Agricultural sector’s contribution to GDP has fallen from 32pc in 2011 to 27pc at present
Kathmandu, January 25
The ‘agriculture diary’ published by the government this year has it that 1.3 million hectare arable land is uncultivated in the country. A total of 3.9 million hectare land is arable in Nepal.
On the other hand, nearly four million Nepali youths are working in 84 countries to earn bread and butter for their families.
These two data portray a grim picture. It also reminds us of the opinion of revered leader BP Koirala, who had given an interview to the BBC World Service five decades back, that arable land in rural areas would be left uncultivated as long as the youths were centred in cities. He had argued that the demands of the rural people had to be addressed to retain youths in the villages. He had underscored the need to create an environment that retained youths in rural areas.
But as the present data shows the condition is exactly the opposite. Youths are leaving the country for foreign jobs, leaving tens of thousands hectares arable land uncultivated.
Villagers are in need of agricultural roads to supply their produce to the markets. The milk, honey, fruits, goats and vegetables produced at the local levels have to be transported to cities. It could have helped not only in sustenance of daily life but also helped rural youths earn good income. But, this did not happen.
When the government realised this and brought the rules and Acts, it was too late as hundreds of thousand youths had left the country for foreign jobs.
Former Minister of Agriculture and Livestock Chakrapani Khanal said, “Arable land were plotted and land pooling continued unabated. Now, if anyone wishes to run an agricultural farm, it is difficult to integrate the land.”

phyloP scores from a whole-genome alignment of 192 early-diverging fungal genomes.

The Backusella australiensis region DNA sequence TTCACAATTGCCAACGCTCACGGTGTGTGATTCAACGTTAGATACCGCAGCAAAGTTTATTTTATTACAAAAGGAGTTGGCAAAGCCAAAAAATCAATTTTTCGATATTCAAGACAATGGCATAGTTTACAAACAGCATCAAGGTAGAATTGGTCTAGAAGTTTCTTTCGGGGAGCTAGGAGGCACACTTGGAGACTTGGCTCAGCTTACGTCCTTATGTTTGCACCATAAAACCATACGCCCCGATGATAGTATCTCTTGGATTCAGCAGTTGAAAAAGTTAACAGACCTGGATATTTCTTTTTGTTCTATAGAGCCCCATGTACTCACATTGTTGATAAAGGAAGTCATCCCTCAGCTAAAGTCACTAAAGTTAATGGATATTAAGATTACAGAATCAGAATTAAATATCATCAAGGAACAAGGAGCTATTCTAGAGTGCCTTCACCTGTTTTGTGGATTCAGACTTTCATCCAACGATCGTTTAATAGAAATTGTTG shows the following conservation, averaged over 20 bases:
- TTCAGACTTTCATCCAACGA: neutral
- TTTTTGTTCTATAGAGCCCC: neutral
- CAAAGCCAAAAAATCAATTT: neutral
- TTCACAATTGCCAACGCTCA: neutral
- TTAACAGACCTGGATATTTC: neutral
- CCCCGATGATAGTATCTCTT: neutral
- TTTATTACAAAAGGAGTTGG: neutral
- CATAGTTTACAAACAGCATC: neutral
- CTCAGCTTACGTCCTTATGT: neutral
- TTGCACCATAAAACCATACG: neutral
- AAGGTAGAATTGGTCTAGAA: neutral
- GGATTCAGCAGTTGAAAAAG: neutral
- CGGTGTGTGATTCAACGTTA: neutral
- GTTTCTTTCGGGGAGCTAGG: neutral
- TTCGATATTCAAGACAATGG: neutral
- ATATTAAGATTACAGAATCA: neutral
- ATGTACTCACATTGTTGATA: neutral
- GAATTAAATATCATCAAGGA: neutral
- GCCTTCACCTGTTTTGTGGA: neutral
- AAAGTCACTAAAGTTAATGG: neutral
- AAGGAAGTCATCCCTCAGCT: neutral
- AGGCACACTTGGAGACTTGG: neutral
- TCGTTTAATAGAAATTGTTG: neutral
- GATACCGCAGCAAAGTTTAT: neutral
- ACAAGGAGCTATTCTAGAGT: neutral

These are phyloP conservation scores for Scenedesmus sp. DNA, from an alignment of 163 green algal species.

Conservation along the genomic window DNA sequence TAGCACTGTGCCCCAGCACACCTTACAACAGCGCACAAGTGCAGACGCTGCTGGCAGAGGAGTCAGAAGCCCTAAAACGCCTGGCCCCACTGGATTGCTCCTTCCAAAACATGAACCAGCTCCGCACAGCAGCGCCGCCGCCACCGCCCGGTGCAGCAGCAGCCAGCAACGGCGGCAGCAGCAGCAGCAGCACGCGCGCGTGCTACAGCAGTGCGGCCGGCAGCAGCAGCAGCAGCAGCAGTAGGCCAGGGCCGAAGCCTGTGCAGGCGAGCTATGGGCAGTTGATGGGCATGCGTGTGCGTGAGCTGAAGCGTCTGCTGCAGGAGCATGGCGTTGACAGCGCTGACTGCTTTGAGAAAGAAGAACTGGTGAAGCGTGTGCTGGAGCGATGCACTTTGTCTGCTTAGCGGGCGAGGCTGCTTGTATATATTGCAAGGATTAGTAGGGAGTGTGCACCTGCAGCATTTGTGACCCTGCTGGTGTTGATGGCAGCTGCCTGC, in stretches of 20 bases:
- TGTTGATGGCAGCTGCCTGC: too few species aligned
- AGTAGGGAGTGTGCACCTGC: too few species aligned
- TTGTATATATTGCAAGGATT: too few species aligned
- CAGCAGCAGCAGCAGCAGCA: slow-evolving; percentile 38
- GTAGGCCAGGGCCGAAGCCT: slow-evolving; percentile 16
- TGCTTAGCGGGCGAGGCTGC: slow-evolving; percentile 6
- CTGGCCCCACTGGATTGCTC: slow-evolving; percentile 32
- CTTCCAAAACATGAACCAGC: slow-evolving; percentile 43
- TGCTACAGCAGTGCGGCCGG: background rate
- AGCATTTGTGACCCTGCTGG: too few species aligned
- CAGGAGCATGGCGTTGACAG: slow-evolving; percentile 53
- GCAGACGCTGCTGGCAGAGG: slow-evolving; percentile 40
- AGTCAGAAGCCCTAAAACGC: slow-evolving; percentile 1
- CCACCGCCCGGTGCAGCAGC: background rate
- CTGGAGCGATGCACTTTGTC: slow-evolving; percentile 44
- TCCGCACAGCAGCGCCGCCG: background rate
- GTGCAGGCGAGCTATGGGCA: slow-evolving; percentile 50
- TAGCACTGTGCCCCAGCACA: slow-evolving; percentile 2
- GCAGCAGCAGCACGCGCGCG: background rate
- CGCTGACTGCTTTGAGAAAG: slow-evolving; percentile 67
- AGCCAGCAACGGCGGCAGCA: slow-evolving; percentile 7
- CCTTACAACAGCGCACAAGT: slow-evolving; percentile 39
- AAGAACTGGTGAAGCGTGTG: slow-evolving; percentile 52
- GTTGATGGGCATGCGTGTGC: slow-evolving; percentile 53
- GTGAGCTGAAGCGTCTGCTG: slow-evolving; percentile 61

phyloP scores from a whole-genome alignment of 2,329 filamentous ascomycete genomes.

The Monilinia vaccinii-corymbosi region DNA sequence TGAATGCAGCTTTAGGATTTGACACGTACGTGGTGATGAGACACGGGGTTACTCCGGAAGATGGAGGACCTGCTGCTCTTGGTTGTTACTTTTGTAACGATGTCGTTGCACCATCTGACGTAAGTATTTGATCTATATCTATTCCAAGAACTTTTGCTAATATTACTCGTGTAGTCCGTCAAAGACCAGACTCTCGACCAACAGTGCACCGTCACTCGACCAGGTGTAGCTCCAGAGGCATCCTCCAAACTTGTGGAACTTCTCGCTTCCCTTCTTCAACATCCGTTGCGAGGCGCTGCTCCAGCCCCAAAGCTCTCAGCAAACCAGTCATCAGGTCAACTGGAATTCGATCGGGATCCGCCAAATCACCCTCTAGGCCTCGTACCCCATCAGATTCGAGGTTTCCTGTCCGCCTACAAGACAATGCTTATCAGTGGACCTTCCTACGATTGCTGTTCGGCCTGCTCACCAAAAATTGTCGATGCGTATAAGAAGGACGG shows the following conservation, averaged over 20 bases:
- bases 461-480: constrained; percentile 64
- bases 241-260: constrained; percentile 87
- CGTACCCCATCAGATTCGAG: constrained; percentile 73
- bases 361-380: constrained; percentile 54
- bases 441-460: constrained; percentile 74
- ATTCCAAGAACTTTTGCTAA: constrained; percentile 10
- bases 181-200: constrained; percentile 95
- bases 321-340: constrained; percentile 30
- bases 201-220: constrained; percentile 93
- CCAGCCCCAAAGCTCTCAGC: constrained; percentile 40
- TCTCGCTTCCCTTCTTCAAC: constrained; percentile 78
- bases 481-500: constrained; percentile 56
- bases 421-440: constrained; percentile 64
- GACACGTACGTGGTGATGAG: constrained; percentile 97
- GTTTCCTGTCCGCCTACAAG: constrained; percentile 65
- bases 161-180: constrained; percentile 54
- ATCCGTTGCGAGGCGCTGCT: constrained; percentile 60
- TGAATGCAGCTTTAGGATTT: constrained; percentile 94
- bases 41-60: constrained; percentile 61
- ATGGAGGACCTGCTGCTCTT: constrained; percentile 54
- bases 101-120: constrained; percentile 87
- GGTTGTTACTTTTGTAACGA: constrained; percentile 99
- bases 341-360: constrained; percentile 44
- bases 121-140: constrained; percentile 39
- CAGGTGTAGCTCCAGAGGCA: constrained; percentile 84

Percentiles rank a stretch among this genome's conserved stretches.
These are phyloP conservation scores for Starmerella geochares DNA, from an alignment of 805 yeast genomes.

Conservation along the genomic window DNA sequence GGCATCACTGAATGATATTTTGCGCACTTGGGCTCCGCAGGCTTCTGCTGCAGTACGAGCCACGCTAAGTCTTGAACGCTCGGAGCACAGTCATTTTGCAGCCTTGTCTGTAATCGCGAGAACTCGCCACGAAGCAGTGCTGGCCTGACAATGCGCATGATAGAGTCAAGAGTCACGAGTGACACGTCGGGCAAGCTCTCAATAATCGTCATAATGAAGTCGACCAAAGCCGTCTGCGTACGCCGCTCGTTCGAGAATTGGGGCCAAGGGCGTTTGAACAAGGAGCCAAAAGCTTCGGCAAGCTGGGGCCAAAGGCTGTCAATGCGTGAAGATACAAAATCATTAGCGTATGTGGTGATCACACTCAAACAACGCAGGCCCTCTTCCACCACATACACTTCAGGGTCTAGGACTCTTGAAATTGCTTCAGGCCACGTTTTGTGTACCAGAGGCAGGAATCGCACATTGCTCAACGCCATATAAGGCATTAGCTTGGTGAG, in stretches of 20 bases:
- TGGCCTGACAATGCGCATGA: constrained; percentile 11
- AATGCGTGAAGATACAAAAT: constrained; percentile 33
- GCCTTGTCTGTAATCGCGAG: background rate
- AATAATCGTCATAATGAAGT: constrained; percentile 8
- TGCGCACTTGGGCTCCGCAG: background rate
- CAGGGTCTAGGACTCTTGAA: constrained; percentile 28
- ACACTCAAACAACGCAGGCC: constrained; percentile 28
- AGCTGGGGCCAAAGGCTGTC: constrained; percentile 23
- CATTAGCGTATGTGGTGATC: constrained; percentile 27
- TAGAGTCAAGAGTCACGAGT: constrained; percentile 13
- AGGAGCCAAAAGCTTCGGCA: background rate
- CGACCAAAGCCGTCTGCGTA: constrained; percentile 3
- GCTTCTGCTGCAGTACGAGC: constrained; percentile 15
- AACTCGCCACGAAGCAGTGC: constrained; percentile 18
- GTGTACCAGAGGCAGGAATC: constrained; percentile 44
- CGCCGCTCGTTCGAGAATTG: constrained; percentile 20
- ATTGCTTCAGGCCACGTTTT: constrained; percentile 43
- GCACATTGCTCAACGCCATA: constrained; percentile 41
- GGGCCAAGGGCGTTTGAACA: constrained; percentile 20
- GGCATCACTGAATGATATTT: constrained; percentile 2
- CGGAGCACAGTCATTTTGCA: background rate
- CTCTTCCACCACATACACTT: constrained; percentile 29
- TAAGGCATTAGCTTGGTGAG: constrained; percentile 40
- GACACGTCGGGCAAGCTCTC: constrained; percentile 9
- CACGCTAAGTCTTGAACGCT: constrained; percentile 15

The government has not been able to manage agricultural roads in appropriate locations, proper market, irrigation and easy flow of agricultural loan for sustainable development of agriculture in the long term.
As a result, arable land has been fragmented, thus, turning it unproductive in the name of land plotting by the land mafia.
Rampant land plotting has become a means of amassing income for the land mafia and it is still uncontrolled. Even public land is being captured in the name of plotting. Livestock businesses are under threat due to lack of sufficient pastures because of the capture of such land for plotting purpose.
In a period of 55 years (since the enforcement of the Land Reform Act-1964 to 2019), Nepal got 35 agriculture ministers. But agriculture production is declining.
Agricultural Census of 2011 showed that the contribution of agricultural sector to the gross domestic product was only 32 per cent. Now it has been further reduced to 27.
Rural agricultural economy is capable of playing a significant role in the development of Nepal. The government has shown no noticeable initiative for land pooling.
The government in the budget for fiscal year 2018-19 floated a plan to make the country fully food self-sufficient in the next five years, but the situation is just the opposite.
According to secretary at the Ministry of Agriculture, Dr Yubak Dhwaj GC, food import doubled in comparison to production in this period. The government has brought a plan to make the country fully self-reliant in food grain by fiscal year 2021-22.
The production of the country’s major staple crop paddy has increased by 460,000 metric tonnes while the import of rice has also increased by 767,000 metric tonnes.
The Land Act 1964 has made provisions for land pooling through exchange of land, collective farming by cooperatives and community, leasing land, the federal government and local government acquiring land and distributing it to farmers, arrangement for a single person to cultivate a piece of land and integration of fragmented land.
However, the topics mentioned in the Land Act and Regulations have not been fully implemented till date. The Land Act 1964 has determined the minimum unit of agricultural land at 350 square metres and the urban housing and commercial land at 85 square metres for the Tarai and Inner Tarai region.
Similarly, the minimum agricultural land has been determined at 250 square metres and at 80 square metres for urban and commercial purposes inside Kathmandu Valley. The minimum land determined for agriculture purposes in other hilly region is 125 square metres and 80 square metres for urban and commercial purposes.
A version of this article appears in print on January 26, 2020 of The Himalayan Times.